iPhone games may have had an even more significant impact on the handheld gaming market than previously thought, growing share at the expense of the DS and - more drastically - the PSP.
That's according to calculations made by analytics site Flurry using sales data from NPD and Apple, which note that iPhone games accounted for five per cent of the total US portable software market in 2008, while DS took a 75 per cent slice, and PSP 20 per cent.
By 2009, iPhone's share looks to have grown to 19 per cent of the total portable market, while PSP shrunk to just 11 per cent, and DS declined to 70 per cent.
That portable category was thought to be worth an estimated $2.25bn in 2008 and $2.55bn in 2009. The site estimates iPhone game revenue accounted for $115m and $500m in each year respectively.
Pitting the Apple device's standing in the overall console market, the site calculates iPhone took an estimated 1 per cent of overall share of the console market in 2008 and 5 per cent in 2009.
That revenue excluded any made through online services such as virtual goods, social network games and subscription fees.
In comparison, the portable sector took a 20 per cent share of the market in 2008 and a 24 per cent share in 2009, while the home consoles accounted for 79 per cent in 2008 and 71 per cent in 2009. Figures that indicate a loss in ground by the home consoles to the portable category.
Overall revenue made from console software in 2008 was $11bn, while in 2009 it was $9.9bn.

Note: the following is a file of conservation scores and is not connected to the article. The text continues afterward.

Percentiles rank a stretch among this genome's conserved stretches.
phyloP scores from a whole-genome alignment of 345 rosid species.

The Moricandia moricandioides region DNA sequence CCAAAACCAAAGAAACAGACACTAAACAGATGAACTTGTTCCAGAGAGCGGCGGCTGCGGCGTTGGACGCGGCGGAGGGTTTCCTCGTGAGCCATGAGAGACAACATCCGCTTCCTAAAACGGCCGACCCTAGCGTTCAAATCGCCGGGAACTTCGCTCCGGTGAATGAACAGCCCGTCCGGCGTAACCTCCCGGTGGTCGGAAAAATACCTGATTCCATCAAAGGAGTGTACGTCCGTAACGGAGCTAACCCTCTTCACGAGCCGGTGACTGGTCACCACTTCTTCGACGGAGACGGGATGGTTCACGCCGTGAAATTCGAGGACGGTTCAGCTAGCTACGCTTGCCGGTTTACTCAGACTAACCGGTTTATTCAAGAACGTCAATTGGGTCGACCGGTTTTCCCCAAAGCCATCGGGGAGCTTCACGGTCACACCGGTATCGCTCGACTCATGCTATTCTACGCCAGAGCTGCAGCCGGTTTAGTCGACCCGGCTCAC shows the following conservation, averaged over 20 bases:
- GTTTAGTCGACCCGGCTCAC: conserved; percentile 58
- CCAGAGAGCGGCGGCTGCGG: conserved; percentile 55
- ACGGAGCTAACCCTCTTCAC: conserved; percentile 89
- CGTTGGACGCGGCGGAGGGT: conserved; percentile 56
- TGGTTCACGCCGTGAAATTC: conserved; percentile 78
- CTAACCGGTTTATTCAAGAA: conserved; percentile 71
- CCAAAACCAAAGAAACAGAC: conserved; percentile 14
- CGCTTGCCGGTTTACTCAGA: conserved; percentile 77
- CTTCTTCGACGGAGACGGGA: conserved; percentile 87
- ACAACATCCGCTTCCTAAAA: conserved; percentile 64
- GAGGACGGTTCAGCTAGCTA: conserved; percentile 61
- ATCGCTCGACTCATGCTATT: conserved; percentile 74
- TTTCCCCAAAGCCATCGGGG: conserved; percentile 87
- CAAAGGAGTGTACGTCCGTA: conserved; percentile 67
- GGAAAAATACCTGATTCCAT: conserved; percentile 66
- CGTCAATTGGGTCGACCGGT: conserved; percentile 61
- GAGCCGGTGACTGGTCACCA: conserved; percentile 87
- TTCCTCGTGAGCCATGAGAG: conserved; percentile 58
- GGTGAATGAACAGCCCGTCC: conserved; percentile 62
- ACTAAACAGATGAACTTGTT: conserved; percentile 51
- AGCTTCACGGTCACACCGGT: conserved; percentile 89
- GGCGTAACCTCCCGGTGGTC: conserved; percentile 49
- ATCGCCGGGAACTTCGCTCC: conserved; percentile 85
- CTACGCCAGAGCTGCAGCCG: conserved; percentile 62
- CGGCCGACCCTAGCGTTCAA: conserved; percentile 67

"Controlling 5 per cent revenue of a $10 billion industry in just a year and a half is significant," noted the site.
"Our main finding is that iPhone (and iPod touch) is a gaming platform to be reckoned with," it added.
"From a market share perspective, console games lost ground to portable platforms and iPhone. While the downturn in the economy may have dampened sales of the more expensive console games category, there is no denying that iPhone has generated substantial revenue and entered strongly into a mature industry.
"As prices come down for the iPod Touch, and games sold through the App Store continue to have lower price points, more of the young gaming generation may switch to Apple devices over Sony PSP and Nintendo DS for gaming."
Nintendo has previously denied that Apple's business is impacted on the DS, saying it doesn't go after the same "affluent" consumers as Apple.
"It is true that the current Nintendo DS business is not that heated up as it used to be sometime ago, when no one could tell how far ahead DS might be able to grow," Nintendo president Satoru Iwata said at the end of 2009.
"On the other hand data [has shown] that DS has not lost its footing at all. Actually it has been even increasing its footing all around the world."
"Because the original iPod business itself was big, my view is that Apple was able to leverage a very good timing to expand its business to telephones just when the original iPod business was nearing its saturation point.
"In other words, in my opinion, iPhone did not grow itself to a huge business, but something already grown up was able to prevent its growth speed from slowing down," he added.
It is estimated that over 30,000 games have been released onto the App Store since its launch in 2008.